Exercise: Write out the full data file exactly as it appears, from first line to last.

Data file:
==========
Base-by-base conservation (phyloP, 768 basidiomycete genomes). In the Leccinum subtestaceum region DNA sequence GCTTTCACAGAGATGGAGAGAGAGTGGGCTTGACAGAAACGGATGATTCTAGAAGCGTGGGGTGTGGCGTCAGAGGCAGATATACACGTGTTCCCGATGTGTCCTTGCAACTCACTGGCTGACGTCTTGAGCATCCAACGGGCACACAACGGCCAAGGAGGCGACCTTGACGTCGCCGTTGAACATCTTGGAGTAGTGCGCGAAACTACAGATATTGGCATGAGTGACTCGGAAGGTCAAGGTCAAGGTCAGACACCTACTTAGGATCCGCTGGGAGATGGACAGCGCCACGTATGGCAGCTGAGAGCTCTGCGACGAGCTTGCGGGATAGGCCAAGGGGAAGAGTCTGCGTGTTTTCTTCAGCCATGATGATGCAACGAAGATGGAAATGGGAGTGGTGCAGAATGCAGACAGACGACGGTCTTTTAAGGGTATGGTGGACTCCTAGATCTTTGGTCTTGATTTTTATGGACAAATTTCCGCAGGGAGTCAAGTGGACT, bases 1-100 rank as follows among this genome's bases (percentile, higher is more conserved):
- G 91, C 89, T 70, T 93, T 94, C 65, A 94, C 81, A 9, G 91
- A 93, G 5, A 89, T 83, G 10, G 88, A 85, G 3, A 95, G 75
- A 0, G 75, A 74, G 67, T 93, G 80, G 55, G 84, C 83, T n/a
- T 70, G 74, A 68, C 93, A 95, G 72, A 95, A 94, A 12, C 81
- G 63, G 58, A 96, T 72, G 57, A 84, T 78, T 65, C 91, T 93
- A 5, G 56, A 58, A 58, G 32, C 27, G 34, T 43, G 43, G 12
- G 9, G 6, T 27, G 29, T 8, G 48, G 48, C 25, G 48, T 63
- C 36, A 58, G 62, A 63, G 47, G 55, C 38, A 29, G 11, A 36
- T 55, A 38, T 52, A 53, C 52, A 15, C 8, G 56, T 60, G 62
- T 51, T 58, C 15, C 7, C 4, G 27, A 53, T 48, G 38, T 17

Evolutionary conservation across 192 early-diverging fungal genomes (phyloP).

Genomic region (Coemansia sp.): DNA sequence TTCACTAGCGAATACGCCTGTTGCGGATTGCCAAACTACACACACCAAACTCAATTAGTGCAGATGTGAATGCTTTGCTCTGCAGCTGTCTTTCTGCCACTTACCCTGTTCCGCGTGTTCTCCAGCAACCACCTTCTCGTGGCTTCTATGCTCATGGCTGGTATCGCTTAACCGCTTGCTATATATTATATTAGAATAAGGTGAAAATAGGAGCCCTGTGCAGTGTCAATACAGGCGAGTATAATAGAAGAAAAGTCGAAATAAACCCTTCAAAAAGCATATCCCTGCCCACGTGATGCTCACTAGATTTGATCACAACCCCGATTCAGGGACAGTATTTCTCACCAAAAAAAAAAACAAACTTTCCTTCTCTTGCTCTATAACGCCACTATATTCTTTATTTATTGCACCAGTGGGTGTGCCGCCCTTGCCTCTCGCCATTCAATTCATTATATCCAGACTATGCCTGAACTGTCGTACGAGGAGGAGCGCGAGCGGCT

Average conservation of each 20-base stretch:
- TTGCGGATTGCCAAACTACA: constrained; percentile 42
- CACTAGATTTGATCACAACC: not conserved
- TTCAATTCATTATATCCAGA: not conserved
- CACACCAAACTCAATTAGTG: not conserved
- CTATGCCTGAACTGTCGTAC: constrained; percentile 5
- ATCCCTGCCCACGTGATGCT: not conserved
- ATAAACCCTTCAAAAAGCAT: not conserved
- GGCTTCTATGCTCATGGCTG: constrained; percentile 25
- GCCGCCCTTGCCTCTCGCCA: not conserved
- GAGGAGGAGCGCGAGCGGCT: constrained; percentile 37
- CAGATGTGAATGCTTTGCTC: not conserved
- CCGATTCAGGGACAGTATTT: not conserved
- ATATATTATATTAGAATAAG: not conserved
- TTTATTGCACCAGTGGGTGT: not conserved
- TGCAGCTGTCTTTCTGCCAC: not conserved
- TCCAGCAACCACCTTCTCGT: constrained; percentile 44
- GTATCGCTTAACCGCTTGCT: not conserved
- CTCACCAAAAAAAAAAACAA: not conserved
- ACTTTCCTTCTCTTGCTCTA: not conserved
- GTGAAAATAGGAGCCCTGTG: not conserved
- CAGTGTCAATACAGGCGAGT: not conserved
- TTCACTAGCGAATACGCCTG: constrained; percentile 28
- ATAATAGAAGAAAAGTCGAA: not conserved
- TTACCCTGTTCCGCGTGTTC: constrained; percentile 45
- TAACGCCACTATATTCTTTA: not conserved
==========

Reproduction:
Base-by-base conservation (phyloP, 768 basidiomycete genomes). In the Leccinum subtestaceum region DNA sequence GCTTTCACAGAGATGGAGAGAGAGTGGGCTTGACAGAAACGGATGATTCTAGAAGCGTGGGGTGTGGCGTCAGAGGCAGATATACACGTGTTCCCGATGTGTCCTTGCAACTCACTGGCTGACGTCTTGAGCATCCAACGGGCACACAACGGCCAAGGAGGCGACCTTGACGTCGCCGTTGAACATCTTGGAGTAGTGCGCGAAACTACAGATATTGGCATGAGTGACTCGGAAGGTCAAGGTCAAGGTCAGACACCTACTTAGGATCCGCTGGGAGATGGACAGCGCCACGTATGGCAGCTGAGAGCTCTGCGACGAGCTTGCGGGATAGGCCAAGGGGAAGAGTCTGCGTGTTTTCTTCAGCCATGATGATGCAACGAAGATGGAAATGGGAGTGGTGCAGAATGCAGACAGACGACGGTCTTTTAAGGGTATGGTGGACTCCTAGATCTTTGGTCTTGATTTTTATGGACAAATTTCCGCAGGGAGTCAAGTGGACT, bases 1-100 rank as follows among this genome's bases (percentile, higher is more conserved):
- G 91, C 89, T 70, T 93, T 94, C 65, A 94, C 81, A 9, G 91
- A 93, G 5, A 89, T 83, G 10, G 88, A 85, G 3, A 95, G 75
- A 0, G 75, A 74, G 67, T 93, G 80, G 55, G 84, C 83, T n/a
- T 70, G 74, A 68, C 93, A 95, G 72, A 95, A 94, A 12, C 81
- G 63, G 58, A 96, T 72, G 57, A 84, T 78, T 65, C 91, T 93
- A 5, G 56, A 58, A 58, G 32, C 27, G 34, T 43, G 43, G 12
- G 9, G 6, T 27, G 29, T 8, G 48, G 48, C 25, G 48, T 63
- C 36, A 58, G 62, A 63, G 47, G 55, C 38, A 29, G 11, A 36
- T 55, A 38, T 52, A 53, C 52, A 15, C 8, G 56, T 60, G 62
- T 51, T 58, C 15, C 7, C 4, G 27, A 53, T 48, G 38, T 17

Evolutionary conservation across 192 early-diverging fungal genomes (phyloP).

Genomic region (Coemansia sp.): DNA sequence TTCACTAGCGAATACGCCTGTTGCGGATTGCCAAACTACACACACCAAACTCAATTAGTGCAGATGTGAATGCTTTGCTCTGCAGCTGTCTTTCTGCCACTTACCCTGTTCCGCGTGTTCTCCAGCAACCACCTTCTCGTGGCTTCTATGCTCATGGCTGGTATCGCTTAACCGCTTGCTATATATTATATTAGAATAAGGTGAAAATAGGAGCCCTGTGCAGTGTCAATACAGGCGAGTATAATAGAAGAAAAGTCGAAATAAACCCTTCAAAAAGCATATCCCTGCCCACGTGATGCTCACTAGATTTGATCACAACCCCGATTCAGGGACAGTATTTCTCACCAAAAAAAAAAACAAACTTTCCTTCTCTTGCTCTATAACGCCACTATATTCTTTATTTATTGCACCAGTGGGTGTGCCGCCCTTGCCTCTCGCCATTCAATTCATTATATCCAGACTATGCCTGAACTGTCGTACGAGGAGGAGCGCGAGCGGCT

Average conservation of each 20-base stretch:
- TTGCGGATTGCCAAACTACA: constrained; percentile 42
- CACTAGATTTGATCACAACC: not conserved
- TTCAATTCATTATATCCAGA: not conserved
- CACACCAAACTCAATTAGTG: not conserved
- CTATGCCTGAACTGTCGTAC: constrained; percentile 5
- ATCCCTGCCCACGTGATGCT: not conserved
- ATAAACCCTTCAAAAAGCAT: not conserved
- GGCTTCTATGCTCATGGCTG: constrained; percentile 25
- GCCGCCCTTGCCTCTCGCCA: not conserved
- GAGGAGGAGCGCGAGCGGCT: constrained; percentile 37
- CAGATGTGAATGCTTTGCTC: not conserved
- CCGATTCAGGGACAGTATTT: not conserved
- ATATATTATATTAGAATAAG: not conserved
- TTTATTGCACCAGTGGGTGT: not conserved
- TGCAGCTGTCTTTCTGCCAC: not conserved
- TCCAGCAACCACCTTCTCGT: constrained; percentile 44
- GTATCGCTTAACCGCTTGCT: not conserved
- CTCACCAAAAAAAAAAACAA: not conserved
- ACTTTCCTTCTCTTGCTCTA: not conserved
- GTGAAAATAGGAGCCCTGTG: not conserved
- CAGTGTCAATACAGGCGAGT: not conserved
- TTCACTAGCGAATACGCCTG: constrained; percentile 28
- ATAATAGAAGAAAAGTCGAA: not conserved
- TTACCCTGTTCCGCGTGTTC: constrained; percentile 45
- TAACGCCACTATATTCTTTA: not conserved